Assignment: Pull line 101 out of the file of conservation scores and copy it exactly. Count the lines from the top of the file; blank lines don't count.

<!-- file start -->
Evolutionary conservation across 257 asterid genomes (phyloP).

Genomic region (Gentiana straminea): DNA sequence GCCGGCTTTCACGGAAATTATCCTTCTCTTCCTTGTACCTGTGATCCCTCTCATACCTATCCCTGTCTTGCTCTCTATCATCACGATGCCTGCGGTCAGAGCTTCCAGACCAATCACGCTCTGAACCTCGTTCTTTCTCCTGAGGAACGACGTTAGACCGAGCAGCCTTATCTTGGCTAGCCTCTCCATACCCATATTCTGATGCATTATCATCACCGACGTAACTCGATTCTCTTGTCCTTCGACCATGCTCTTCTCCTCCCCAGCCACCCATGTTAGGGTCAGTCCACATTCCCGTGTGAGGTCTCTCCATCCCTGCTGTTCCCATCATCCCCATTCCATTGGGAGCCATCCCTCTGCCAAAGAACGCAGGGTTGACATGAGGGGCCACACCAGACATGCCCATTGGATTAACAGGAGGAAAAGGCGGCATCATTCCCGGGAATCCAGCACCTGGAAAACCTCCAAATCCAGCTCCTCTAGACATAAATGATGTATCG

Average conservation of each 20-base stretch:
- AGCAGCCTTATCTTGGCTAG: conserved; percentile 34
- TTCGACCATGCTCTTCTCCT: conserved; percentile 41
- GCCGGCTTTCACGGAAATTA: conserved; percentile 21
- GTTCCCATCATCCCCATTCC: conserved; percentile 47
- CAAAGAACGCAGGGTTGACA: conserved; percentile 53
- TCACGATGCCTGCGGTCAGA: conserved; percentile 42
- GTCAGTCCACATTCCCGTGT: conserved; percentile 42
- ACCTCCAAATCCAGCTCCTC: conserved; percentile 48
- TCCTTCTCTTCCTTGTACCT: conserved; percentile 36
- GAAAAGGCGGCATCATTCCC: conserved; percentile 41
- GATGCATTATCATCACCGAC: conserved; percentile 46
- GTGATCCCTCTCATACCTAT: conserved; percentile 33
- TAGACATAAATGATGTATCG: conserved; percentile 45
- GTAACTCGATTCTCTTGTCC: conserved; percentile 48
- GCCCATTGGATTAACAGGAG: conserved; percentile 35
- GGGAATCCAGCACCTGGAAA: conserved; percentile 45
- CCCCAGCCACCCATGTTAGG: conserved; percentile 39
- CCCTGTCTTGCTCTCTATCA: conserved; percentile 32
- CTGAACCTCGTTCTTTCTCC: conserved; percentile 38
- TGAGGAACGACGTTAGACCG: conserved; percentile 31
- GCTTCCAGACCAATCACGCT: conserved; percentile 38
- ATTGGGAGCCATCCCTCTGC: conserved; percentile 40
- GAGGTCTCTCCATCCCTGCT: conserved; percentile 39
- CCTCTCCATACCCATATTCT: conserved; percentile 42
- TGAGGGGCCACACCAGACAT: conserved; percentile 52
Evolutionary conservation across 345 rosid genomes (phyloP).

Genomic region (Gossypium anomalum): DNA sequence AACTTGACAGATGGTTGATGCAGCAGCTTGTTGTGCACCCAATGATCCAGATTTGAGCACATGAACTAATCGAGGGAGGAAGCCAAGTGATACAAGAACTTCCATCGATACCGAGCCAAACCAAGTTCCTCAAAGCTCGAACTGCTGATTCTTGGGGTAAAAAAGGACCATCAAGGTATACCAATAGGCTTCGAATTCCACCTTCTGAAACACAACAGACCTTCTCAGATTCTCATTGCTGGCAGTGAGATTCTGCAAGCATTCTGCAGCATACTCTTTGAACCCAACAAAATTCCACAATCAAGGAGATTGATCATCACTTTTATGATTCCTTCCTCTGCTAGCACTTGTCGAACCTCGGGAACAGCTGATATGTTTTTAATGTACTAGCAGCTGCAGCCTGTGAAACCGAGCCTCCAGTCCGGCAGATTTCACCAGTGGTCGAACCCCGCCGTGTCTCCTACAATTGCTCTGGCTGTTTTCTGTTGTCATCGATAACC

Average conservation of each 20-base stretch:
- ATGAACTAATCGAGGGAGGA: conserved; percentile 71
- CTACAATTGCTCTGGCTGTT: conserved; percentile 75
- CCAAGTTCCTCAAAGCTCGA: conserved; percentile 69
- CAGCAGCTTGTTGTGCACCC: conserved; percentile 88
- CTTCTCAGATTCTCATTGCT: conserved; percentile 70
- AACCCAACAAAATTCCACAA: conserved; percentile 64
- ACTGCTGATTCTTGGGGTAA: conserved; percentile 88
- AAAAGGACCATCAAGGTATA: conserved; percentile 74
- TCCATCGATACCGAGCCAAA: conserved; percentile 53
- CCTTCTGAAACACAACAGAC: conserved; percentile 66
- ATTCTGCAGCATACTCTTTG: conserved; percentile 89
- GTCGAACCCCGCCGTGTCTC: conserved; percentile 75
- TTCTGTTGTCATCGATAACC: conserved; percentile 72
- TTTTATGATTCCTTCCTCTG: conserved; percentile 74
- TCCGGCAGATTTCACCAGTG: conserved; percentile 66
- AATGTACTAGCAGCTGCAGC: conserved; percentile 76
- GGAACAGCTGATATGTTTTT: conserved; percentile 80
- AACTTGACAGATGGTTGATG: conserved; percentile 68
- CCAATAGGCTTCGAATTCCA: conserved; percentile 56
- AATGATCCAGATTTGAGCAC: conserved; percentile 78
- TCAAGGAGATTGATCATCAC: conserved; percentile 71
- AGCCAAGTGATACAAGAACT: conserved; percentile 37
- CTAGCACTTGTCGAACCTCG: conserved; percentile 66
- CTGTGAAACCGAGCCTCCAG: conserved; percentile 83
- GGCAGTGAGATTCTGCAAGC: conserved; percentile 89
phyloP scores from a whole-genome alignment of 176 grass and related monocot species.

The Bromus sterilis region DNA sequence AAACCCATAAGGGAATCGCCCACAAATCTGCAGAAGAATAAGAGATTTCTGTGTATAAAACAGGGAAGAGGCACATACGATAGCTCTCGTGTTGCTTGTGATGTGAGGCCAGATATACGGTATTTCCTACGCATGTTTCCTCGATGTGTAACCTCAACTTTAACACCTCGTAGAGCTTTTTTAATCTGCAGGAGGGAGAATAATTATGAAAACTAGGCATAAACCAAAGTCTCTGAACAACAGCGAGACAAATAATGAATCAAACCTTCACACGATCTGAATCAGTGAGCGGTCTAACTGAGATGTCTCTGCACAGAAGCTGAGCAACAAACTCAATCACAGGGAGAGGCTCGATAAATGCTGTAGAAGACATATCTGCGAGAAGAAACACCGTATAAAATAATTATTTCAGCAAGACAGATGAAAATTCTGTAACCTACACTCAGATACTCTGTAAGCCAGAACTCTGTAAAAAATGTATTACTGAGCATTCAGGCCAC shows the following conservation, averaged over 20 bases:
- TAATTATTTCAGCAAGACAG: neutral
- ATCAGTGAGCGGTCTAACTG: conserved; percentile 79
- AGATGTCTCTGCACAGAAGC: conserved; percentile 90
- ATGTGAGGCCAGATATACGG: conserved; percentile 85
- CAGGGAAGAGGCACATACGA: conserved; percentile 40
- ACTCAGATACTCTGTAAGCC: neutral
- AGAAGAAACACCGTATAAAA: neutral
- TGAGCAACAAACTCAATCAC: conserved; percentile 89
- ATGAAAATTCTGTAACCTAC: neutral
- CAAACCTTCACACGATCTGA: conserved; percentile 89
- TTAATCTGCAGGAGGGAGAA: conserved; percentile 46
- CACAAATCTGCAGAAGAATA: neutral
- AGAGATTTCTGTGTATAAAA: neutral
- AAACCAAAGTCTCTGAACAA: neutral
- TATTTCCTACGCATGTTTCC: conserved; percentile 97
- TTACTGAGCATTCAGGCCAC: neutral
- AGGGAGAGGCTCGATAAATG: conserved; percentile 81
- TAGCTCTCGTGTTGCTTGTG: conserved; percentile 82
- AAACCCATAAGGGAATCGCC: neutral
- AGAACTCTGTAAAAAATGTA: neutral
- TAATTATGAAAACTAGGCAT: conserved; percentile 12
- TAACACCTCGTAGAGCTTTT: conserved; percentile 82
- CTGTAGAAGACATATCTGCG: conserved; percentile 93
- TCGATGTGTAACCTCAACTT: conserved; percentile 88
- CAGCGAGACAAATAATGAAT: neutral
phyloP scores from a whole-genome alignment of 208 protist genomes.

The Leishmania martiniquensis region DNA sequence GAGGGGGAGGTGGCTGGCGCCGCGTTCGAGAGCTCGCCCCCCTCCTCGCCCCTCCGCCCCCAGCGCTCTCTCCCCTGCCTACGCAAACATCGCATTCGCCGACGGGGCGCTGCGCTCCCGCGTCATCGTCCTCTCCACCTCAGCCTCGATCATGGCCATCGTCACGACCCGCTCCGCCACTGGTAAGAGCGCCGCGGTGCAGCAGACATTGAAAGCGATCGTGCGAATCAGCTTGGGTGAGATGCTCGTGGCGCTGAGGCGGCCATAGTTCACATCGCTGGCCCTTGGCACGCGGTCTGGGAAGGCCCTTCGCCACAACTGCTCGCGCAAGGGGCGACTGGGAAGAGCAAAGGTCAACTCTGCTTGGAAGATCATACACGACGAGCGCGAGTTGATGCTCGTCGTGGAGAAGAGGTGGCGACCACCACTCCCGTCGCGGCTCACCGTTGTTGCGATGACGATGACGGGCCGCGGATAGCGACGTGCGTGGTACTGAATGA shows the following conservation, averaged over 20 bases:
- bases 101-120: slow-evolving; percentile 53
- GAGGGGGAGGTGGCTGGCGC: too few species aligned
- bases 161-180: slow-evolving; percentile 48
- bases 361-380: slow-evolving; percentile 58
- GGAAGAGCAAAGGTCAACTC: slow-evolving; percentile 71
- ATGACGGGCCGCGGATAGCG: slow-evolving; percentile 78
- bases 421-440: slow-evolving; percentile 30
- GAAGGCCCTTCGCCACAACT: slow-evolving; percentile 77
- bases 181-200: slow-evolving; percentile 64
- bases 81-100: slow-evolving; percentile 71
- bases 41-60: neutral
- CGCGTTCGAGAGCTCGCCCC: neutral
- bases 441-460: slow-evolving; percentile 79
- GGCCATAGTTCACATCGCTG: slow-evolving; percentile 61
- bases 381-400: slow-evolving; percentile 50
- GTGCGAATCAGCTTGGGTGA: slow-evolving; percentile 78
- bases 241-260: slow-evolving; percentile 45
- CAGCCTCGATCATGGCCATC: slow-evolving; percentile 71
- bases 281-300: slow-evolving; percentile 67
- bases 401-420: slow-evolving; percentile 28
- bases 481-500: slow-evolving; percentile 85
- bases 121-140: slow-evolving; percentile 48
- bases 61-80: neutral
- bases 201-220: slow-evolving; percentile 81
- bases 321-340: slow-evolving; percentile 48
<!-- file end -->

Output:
- GTGCGAATCAGCTTGGGTGA: slow-evolving; percentile 78